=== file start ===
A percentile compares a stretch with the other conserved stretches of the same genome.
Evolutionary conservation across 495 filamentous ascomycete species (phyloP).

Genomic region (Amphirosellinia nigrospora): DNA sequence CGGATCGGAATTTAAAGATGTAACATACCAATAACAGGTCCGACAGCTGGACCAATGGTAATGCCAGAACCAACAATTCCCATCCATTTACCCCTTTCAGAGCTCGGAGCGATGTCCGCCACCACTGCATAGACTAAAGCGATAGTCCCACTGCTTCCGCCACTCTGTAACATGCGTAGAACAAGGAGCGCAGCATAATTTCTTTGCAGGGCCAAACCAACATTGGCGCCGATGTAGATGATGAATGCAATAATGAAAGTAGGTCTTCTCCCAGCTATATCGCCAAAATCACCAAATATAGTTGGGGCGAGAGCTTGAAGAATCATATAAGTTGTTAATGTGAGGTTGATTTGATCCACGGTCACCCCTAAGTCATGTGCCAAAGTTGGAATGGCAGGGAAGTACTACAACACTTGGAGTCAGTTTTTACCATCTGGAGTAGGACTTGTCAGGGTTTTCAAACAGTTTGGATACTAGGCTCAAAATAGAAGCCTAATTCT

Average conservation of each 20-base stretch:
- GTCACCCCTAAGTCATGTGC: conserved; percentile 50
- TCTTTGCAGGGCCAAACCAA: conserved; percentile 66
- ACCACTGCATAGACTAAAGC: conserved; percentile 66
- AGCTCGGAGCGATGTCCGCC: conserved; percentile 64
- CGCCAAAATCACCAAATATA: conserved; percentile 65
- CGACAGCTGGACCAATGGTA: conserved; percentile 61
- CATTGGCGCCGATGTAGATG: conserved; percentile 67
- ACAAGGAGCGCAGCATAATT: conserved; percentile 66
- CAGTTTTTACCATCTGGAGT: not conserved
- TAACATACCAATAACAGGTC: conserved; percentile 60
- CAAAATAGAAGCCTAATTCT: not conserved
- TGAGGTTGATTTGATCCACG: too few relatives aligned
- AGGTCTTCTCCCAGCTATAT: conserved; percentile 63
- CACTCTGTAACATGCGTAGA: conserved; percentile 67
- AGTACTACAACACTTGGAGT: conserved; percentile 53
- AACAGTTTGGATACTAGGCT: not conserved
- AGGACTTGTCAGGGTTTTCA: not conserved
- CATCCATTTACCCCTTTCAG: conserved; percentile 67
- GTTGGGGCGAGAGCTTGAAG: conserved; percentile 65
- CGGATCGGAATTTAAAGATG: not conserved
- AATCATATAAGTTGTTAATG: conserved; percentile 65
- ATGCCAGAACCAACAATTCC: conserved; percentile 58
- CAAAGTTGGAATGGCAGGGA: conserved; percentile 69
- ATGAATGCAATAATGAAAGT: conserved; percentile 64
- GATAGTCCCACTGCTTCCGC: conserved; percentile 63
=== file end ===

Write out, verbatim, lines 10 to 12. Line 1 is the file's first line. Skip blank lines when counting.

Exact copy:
- CGACAGCTGGACCAATGGTA: conserved; percentile 61
- CATTGGCGCCGATGTAGATG: conserved; percentile 67
- ACAAGGAGCGCAGCATAATT: conserved; percentile 66